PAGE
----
Canada has Legalized Cannabis with Bill C45—Here’s What it Means for Employers.
In a historic vote on June 19th, 2018, the Canadian Parliament changed Canadian law to lift the 95-year-old prohibition on recreational cannabis. Whether you agree with the legalization of marijuana or not, the reality cannot be ignored, nor can the influence this may have on the workplace.
What Governments Are Doing:
The Cannabis Act requires all Canadian provinces and territories to develop their own regulatory system to support the pending legislation. Earlier this year the Alberta Cannabis Framework was unveiled by the provincial government, setting the stage for the legal and responsible use of marijuana by Albertans. The draft addressed issues such as the minimum age limit, buying, selling, growing, possessing, consuming and advertising of cannabis, as well as driving impairment and workplace impairment, which continues to be a work in progress.
In Alberta, the government says it will review occupational health and safety regulations before July 2018; engaging with employers, labour groups and workers to ensure the rules continue to address impairment issues. They will attempt to identify the need for and implement additional regulations and develop education and training programs.
Like Alberta, British Columbia, Manitoba and Saskatchewan have engaged the public sector in consultation through surveys and feedback and have now released their own cannabis frameworks.
What Employers Should Be Doing:
It is well documented that the risk of accident and injury increases dramatically when associated with the use of, and/or intoxication from drugs or alcohol, either prescribed, legal or otherwise. The health and safety of everyone in the workplace can be affected by a single person’s behaviour while under the influence of drugs or alcohol.
Beyond the obvious medical impact that an accident or injury can have, there can be a tremendous impact financially on employers due to loss of personnel, loss of productivity and increased costs associated with workers’ compensation claims when a worker is injured on the job.
A drug and alcohol policy is an essential part of the Health and Safety Management Program of any organization. Ensuring the policy is current is essential to it being effective. Many employers already have policies in place to address issues related to the use of drugs and alcohol in the workplace and those that don’t should seriously consider implementing one for their own protection.
The Canadian Government has developed Workplace Strategies: Risk of Impairment from Cannabis as an information guide to help employers navigate the impact the new legislation may have on the workplace.
Where to Find More Information:
Now that cannabis has been legalized, there will undoubtedly be further information available to help with the transition but for now here are some useful links.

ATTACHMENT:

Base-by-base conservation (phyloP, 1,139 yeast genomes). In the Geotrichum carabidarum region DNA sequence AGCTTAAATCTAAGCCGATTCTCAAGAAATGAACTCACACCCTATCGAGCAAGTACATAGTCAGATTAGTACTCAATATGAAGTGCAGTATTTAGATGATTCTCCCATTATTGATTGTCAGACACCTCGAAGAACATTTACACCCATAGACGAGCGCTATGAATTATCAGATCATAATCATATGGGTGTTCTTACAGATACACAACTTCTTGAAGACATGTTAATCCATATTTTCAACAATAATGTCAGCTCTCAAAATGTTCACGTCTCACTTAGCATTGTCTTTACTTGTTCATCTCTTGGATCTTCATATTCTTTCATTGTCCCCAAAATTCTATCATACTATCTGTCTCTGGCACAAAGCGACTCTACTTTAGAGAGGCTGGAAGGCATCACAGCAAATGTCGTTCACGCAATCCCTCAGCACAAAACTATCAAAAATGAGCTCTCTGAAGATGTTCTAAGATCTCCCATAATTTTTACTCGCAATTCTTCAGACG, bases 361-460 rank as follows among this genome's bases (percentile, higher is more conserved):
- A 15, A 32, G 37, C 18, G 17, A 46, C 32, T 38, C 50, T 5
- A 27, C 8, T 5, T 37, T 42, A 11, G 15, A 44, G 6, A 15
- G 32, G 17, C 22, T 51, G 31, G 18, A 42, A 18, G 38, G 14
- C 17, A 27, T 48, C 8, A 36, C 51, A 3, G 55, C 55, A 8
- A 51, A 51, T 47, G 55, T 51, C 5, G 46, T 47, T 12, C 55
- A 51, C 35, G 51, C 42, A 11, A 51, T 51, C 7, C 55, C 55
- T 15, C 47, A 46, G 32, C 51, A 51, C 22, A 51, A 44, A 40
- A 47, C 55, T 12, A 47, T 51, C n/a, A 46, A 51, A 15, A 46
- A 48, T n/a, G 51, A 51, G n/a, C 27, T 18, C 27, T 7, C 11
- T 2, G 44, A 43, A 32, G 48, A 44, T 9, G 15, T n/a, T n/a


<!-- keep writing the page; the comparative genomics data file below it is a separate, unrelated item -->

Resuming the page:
For general information, infographics, webinars, resources and research check out:
The government of Canada: https://www.canada.ca/en/health-canada/services/drugs-medication/cannabis/laws-regulations.html
Conference Board of Canada: Acting on the Cannabis Act: Workplace Policy Approaches to Cannabis
Cannabis: The Numbers Behind the Smoke
The case for employers to have well-defined cannabis policies
Alberta, British Columbia, Manitoba and Saskatchewan all have human rights laws surrounding drug and alcohol use in the workplace:
British Columbia: https://www2.gov.bc.ca/assets/gov/law-crime-and-justice/human-rights/human-rights-protection/disability.pdf
As well as information and guidelines surrounding appropriate drug/alcohol testing on the job.
Drug Testing Links:
British Columbia: http://www.bchrc.net/drug_and_alcohol_testing
Additionally, provincial workers’ compensation boards have policies addressing the impact of a worker’s actions while under the influence of drugs or alcohol, in terms of whether there is an acceptable claim or not. While it may seem straightforward, the process of determining whether someone has removed themselves from the course of their employment at the time of an accident can be complicated and complex.
Workers’ Compensation Policy Links:
British Columbia Policy 4.20: https://www2.gov.bc.ca/assets/gov/employment-business-and-economic-development/employment-standards-workplace-safety/workers-advisers-office/factsheets/rscm_volume_ii-pdf-en.pdf
Alberta Policy 02-01,Part II, Application 5, #7: https://www.wcb.ab.ca/assets/pdfs/public/policy/manual/printable_pdfs/0201_2_app5.pdf
Saskatchewan Policy 3.1.1 and 3.2.6: http://www.wcbsask.com/about-wcb/policy/
Manitoba Drunkeness and Impairment Policy 18.104.22.168: https://www.wcb.mb.ca/sites/default/files/files/44_10_30_10DrunkennessIntoxication.pdf
The changes to the marijuana laws across Canada provide a unique opportunity for every employer to review, update or establish an effective drug and alcohol policy that will ensure the safety and protection of all employees. It provides a fresh start, allowing employers to introduce or reacquaint every worker with company expectations of behaviour and the consequences of policy violations. Now that it is a done deal, it’s time to make sure you have adequately addressed substance use and abuse in your organization.
If you would like to discuss the importance of alcohol and drug policies further, you can contact us directly, during business hours, using our chat feature, by phone at 1-844-377-9545 or you can reach us by email at [email protected], [email protected], and you can always connect with us on Facebook ,Twitter , or LinkedIn.